The IR spectra of Copper complex Ia compared with ligand H4OxTS, indicates that bands due to ν(NH), ν(C=O) and ν(C=S) are absent, but new bands appear at ca. 1651 and 831 cm−1 due to ν(N=C) and ν(C-S), respectively, suggesting removal of both the hydrazinic protons via enolisation and thi­oenolisation and bonding of the resulting enolic oxygen and thiolato sulfur takes place with Co(II), Cu(II), Zn(II) and Sn(II). Furthermore, the ligand bands due to thioamide I, thioamide II and ν(N-N) undergo a positive shift of in the range (20 - 41 cm−1), (20 - 56 cm−1) and (22 - 39 cm−1) respectively. Some new appear bands in the range (755 - 777cm−1) assigned to groups (C-S) vibrations. This is also confirmed by the appearance of bands in the range of 395 - 417 cm−1, this has been assigned to the ν(M?N) [28] , and the appearance of bands in the range of 490 - 505 cm−1, this has been assigned to the ν(M?O). A strong band found at 902 cm−1 is due to the ν(N?N) group of the 1,1- oxalylbis(4-phenyl-thiosemicarbazide. Thus the ligand behaves as tridentate chelating agent coordinating through azomethine nitrogen, thiolate sulphur andenolic oxygen (Figure 2, Figure 3).

4.2. Raman Spectra

The Raman spectrum shows bands at 3201 cm−1 for the NH groups present in H4MaTS ligand. The bands occurring at 1635, 1405, 1355, 1088 and 824 cm−1 are assigned to ν(C=O), thioamide I [β(NH) + ν(CN)], thioamide II [ν(CN) + β(NH)], ν(N-N) and ν(C=S), respectively [29] - [32] (Figure 4). An exhaustive comparison of the Raman spectra of the ligand and complexes gave information about the mode of bonding of the ligand in metal

Figure 1. 1,1-Oxalyl-bis(4-phenylthiosemicarbazide) H4OxTSC (I).

Ph-NH-CS-NH-NH-CO-CO-NH-NH-CS-NH-Ph.

Figure 2. 1,1-Oxalaylbis(4-phenylthiosemicarbazide) bis-copper trihydrate (Ia).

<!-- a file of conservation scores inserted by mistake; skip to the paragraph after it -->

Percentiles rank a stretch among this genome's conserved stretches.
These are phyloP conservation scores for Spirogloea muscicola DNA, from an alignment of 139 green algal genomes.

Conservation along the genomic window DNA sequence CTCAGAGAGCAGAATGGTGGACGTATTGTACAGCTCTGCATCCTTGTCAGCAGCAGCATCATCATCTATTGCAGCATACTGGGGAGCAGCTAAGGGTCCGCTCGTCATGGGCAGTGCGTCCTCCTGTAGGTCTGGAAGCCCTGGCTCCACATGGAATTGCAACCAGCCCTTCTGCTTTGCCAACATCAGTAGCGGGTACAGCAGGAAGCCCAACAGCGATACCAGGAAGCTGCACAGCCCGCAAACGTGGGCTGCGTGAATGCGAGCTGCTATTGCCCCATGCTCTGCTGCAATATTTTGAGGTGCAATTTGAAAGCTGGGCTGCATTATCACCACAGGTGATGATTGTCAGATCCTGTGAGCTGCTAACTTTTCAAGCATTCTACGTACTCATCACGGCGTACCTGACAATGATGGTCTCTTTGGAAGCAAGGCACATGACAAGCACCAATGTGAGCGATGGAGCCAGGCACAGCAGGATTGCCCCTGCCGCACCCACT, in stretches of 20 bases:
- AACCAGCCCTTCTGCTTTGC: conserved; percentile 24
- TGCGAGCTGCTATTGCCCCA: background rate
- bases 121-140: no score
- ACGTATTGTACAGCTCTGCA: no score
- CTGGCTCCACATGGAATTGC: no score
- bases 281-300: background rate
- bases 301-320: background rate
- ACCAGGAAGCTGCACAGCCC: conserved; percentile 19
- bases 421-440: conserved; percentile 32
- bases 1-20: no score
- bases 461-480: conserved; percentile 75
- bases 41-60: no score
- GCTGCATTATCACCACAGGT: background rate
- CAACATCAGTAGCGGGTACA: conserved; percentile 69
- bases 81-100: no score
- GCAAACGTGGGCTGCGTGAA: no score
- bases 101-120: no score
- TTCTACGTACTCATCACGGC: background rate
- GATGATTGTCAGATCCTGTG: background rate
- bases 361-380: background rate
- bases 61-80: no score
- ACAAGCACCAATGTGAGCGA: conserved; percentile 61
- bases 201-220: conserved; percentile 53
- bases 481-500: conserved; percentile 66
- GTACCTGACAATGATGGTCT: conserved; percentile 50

Figure 3. 1,1-Oxalaylbis-4-phenylthiosemicarbazide distorted octahedral cobalt monoacetonedihydrate (Ib).

Figure 4. 1,1-Malonyl-bis(4-phenylthiosemicarbazide) H4MaTSC (II). Ph-NH- CS-NH-NH-CO-CH2-CO-NH-NH-CS-NH-Ph.

complexes. The Raman spectrum of complexes [Zn2(MaTS)(H2O)6]) when compared with [H4MaTS], indicates that bands due to ν(NH), ν(C=O) and ν(C=S) are absent, but new bands appear at ca. 1593 and 779 cm−1 due to ν(N=C) and ν(C-S), respectively, suggesting removal of both the hydrazinic protons via enolisation and thi­oenolisation and bonding of the resulting enolic oxygen and thiolato sulfur takes place with Zn(II). Furthermore, the ligand bands due to thioamide I, thioamide II and ν(N-N) undergo a positive shift of (39 cm−1), (40 cm−1) and (2 cm−1) respectively. Ramanbands of complexes are appear of bands at (779 cm−1) assigned to groups (C-S) vibrations. It indicates that thione sulphur and also the enolic oxygen coordinates to the metal ion [33] - [35] . Thus, it may be concluded that the ligand behaves as hexadentate chelating agent coordinating through azomethine nitrogen and thiolate sulphur. The Raman spectrum of [H4SuTS] shows bands at 3201, 3095 and 3063 cm−1 for the two-NH groups present in the ligand. The bands occurring at 1650, 1405, 1355, 900 and 824 cm−1 are assigned to ν(C=O), thioamide I [β(NH) + ν(CN)], thioamide II [ν(CN) + β(NH)], ν(N-N) and ν(C=S), respectively [33] - [35] . Raman spectral data of all the ligands and the metal complexes are summarized in Table 2.

4.3. Electronic Spectra

The electronic spectrum of [Cu2(OxTS)(H2O)6]・3H2O, Ia, has bands characteristic for an octahedral geometry [35] . The spectrum shows (Table 3) two bands at 20,600 and 31,950 cm−1 assigned to the 4T1g ® 4A2g (n2) and 4T1g ® 4T1g (P) (n3) transitions, respectively, in an octahedral structure. These bands were used to calculate the third spin-allowed band, 4T1g ® 4T1g [20] . The other ligand field parameters, B, b and the n2/n1 values were calculated to be 1060 cm−1, 1.2 and 2.2, respectively, and are in good agreement with those reported for octahedral Co(II) complexes. The electronic spectrum of [Co(OxTS)(H2O)6]・6H2O, Ib, shows shoulder bands at 32,260 and 20,600 cm−1. The observed bands are due to 2B1g ® 2Eg and 2B1g ® 2A1g transitions, on the basis of octahedral geometry is suggested [35] .

4.4. Magnetic Susceptibility

The observed values of magnetic moment for complexes are generally di­agnostic of the coordination geometry about the metal ion. Co(II) has the electronic configuration 3d* and should exhibit a magnetic moment higher than that expected for two unpaired electrons in octahedral (1.5 - 3.3 BM). The magnetic moment observed for the Co(II) complexes lies in the value of 3.2 BM which is consistent with the octahedral stereochemistry of the complexes. Room-temperature magnetic moment of the Cu(II) complexes lies in the range of 1.5 BM, corresponding to one unpaired electron.